Now *that* was a piece of trivia that I never wondered about, but appreciated finding out. Thank you!
Who is Mr. Wisedollar? And best wishes to him and Mrs. Wisedollar.
lol! I thought it was kinda nifty and you're welcome. ;)
And Mr. Wisedollar is a character that was mentioned on this rather twisted cartoon my kid's watching about a tiger who needs to eat three kids before dawn to be turned into a man...
The kids prevail of course, but I totally almost changed the channel.
It's starring Bill Nighy's voice though, so I decided it couldn't be all bad. haha. ;)
*checks tv* It's apparently HBO and called "Animated Tales Of The World"
Ah... we haven't watched that one, yet.
I try to be a bit careful with my son, because he's so impressionable, and because he echos everything - which can be sometimes so embarassing or inappropriate. Some cartoons are a bit too full of conflict for him to handle, also, particularly anime... and it means my watching lots of cartoons! (Which is a good thing, most of the time).
This one had one of the kids conuer the evil and what not, but it was a little violent for my tastes. Other family members are a little more liberal with his viewing options then I am.
Right now I have a girl that I talk to online, asking me questions that I have never really understood the answers to:
"we shoulds be respectfuls of others even if they are our enemys because we are all one peoples no matters what our differences. we are supposeds to be seekings peace nots war. so whys would peoples wants to takeds things that are nots theirs? that is also stealings which is bads. they are fightings for things that are nots theirs to haves. maybe they could trys offerings the other peoples things in exchanges for some of the things they wants or neededs?"
I am at such a loss for words. War most of the time does not seem rational at all, to me.
Wow. I don't even know where to begin. I can't figure out what or where she's trying to go..
She just can't figure out why people want to fight. Why there are wars. Why there are things like prejudice.
Eee. It was hard to get that information out of the message. Yikes. But yeah, they're not exactly logical entities.
Also, to my knowledge, it's only in the English-speaking cultures that the default telephone greeting is also very often used in non-telephone encounters.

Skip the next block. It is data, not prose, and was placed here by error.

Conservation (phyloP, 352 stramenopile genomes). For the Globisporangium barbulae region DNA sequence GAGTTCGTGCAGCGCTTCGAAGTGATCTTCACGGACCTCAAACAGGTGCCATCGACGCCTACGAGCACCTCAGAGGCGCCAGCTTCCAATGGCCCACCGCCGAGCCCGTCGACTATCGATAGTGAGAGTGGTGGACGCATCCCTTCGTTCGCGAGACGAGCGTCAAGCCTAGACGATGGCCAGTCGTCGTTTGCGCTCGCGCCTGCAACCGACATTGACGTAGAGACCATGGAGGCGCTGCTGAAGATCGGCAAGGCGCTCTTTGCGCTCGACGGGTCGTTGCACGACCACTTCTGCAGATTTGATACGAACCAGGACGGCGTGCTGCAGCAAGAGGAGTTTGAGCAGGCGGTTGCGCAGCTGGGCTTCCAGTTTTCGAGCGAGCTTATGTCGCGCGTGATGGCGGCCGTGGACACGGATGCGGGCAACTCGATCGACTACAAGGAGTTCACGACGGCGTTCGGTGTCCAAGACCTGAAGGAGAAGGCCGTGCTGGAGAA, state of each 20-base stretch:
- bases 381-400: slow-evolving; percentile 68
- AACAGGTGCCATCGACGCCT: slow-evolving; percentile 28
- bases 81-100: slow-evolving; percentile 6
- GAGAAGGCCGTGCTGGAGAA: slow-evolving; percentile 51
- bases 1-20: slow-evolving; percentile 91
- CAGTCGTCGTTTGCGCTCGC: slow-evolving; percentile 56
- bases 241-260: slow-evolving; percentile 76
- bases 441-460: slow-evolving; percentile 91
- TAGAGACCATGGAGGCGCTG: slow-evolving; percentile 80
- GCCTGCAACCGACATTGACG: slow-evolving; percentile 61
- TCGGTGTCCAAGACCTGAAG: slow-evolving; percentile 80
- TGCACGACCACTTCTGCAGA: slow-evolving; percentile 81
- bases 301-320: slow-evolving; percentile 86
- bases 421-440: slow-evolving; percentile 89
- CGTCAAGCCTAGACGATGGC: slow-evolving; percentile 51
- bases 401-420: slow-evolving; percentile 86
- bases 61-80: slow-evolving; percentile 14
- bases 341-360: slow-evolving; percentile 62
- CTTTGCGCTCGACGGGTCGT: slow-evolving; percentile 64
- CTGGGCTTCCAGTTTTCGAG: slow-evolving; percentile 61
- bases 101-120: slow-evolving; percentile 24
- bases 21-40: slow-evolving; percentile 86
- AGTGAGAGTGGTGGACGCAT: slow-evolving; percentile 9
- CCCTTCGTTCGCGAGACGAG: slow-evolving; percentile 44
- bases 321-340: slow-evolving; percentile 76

I suppose so. Interesting. What's the spanish phone greeting? French is Allo, right? I'm so behind on my language info.
French is "âllo" (or "allô"?). Italian is "pronto" (related to English "prompt", I think). German, I believe, is "hallo", and has spread to writing, too, though still not face-to-face encounters, as far as I know. I vaguely know how to pronounce the Japanese phone greeting, but don't know how to spell it. I don't know the Spanish, actually.
I didn't know about Pronto at all. Interesting. You always have such cool things to share. Thank you. :)
Moshi-moshi, I believe. (japanese)
Indeed! My Japanese-studying girlfriend, unavailable earlier today, confirms it. I had a pronunciation like "moyshoo-moyshoo" in my head, but had a feeling it was wrong.
That's one that I had actuallyt hought I knew but didn't want to look totally uneducated so I just thought I'd wait until one of ya'll more educated types to do. :)
See the middle story here
for more on telephone greetings.
Awesome! *bookmarks* Thanks babe!
2007-08-26 09:01 pm (UTC)
More phone trivia.
The word "call" has at least four distinct meanings in telephony:
• The whole "call", from the point of lifting the receiver to dial, through the conversation, to hanging up.
• Technically, a call is said to be "completed" when the second party answers the ringing phone.
• The greeting one uses when answering a ringing phone.
• The name or number by which you identify, to the operator, the party you want to be connected to. An example of this is Sir Arthur Conan Doyle's Sherlock Holmes story "The Adventury of the Illustrious Client" (published in 1924, set about 1902), in which the character of Sir James Damery offers this when Holmes asks how he can reach Sir James as his investigation develops: "The Carlton Club will find me. But in case of emergency, there is a private telephone call, ‘XX.31.’" (To my knowledge, though, that number/'call' is a rather unorthodox bit of making up a phone number, for I think it was already in the 19th century that British phone customers were identified by 5-digit numbers.)
Also, telephone numbers came about in this way. In the 19th century, in a town in the northeastern United States, a contagious illness was affecting many persons. At the time, telephone customers were identified by name: if you wanted to reach someone by phone, you told the operator the person's name. But the person who ran the telephone exchange there was afraid of what would happen if so many operators were affected by the illness that the only thing to do would be to call in substitutes who were unfamiliar with which customers were on which circuits; so it was decided that it would be faster to identify the customers by numbers, lists of which were made up—and so the phone number was born.
2007-08-26 09:02 pm (UTC)
Re: More phone trivia.
Oh my goodness! That last bit especially is SOOOO awesome! I had no idea~ Great facts!!!
2007-08-26 09:05 pm (UTC)
Can't resist sharing another.
Also, in Britain in the early 20th century, the question "Are you on the line?" meant not "Are you in the middle of a phone conversation right now?", but rather "Do you have a telephone?" (i.e., "Is your house/office/&c. on, or off, the line, the phone system?", just as we today might talk of generating your electricity off the grid, or getting it on the grid).
2007-08-26 09:45 pm (UTC)
Re: Can't resist sharing another.
Seriously, you rock. This is so fascinating to me!!
Where do you find this stuff? lol
"Hello! I'm emteee!" and I don't pop in to say "Hi!" often enough.
This is true! Welcome back. :)